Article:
In times of crisis, companies often tend to exaggerate: While some react to the pressure situation in a rush and almost panic, others are put into a paralyzing state of shock and hardly show themselves capable of making decisions. The best way, as so often, lies in the middle: keep a cool head and actively set the course for the future. And above all: allow to leave well-worn paths.
That is why I encourage our clients, especially in times of crisis such as these, to do one of the most important exercises of all: the change of perspective. What was unthinkable in the past may now be a sensible option from the perspective of a sudden business slump.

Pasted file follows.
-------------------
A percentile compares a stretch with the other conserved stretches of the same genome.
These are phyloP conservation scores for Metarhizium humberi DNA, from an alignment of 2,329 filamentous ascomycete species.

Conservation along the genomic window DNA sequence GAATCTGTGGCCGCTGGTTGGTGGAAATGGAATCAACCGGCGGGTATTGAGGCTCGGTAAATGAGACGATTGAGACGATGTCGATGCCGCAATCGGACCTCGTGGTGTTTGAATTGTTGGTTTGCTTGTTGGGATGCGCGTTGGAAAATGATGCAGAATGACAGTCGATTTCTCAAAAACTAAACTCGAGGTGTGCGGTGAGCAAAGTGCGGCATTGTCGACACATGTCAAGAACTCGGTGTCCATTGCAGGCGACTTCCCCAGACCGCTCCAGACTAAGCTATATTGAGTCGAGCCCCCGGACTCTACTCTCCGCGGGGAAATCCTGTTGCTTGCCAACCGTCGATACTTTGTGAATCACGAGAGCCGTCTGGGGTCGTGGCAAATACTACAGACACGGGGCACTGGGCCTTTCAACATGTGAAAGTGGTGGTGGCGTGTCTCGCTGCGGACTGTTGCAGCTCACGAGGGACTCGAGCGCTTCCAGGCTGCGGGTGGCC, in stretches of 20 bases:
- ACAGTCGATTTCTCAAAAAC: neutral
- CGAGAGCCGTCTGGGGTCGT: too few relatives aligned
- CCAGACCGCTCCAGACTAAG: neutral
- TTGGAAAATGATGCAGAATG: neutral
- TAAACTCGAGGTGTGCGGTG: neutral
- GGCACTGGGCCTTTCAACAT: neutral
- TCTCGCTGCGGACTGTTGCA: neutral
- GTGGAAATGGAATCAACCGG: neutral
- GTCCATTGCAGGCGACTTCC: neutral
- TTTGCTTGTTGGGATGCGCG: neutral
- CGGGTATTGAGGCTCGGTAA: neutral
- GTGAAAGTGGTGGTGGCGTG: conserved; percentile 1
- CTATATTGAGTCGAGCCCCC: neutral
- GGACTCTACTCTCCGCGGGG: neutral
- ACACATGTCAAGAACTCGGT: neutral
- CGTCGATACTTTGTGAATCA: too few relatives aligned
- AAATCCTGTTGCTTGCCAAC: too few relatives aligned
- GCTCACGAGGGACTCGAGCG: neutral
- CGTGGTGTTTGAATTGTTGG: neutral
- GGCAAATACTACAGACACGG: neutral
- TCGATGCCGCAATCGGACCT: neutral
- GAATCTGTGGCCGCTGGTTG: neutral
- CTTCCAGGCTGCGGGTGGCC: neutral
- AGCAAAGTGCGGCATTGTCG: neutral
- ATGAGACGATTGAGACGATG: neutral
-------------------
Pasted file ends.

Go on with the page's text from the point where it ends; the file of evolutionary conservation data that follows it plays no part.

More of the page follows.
For example the admission of a new shareholder. This not only strengthens the equity capital but will also bring new entrepreneurial impulses and often even completely new customer groups.
However, it is crucial for success to prepare the ground for this change of course on the basis of a sound strategy and precise data. A change of perspective helps here as well: What does a new shareholder want to know about the company? What are the goals he is pursuing with his entry? My experience has shown that by dovetailing both internal resources and external consultants, the best prerequisite for achieving a calculably successful result is given. Elements such as strategic planning, taxes, legal, human resources, marketing and process control are like links in a chain, which all together have to withstand the heavy burden of such a process.
Which change of perspective could open a new door for your company?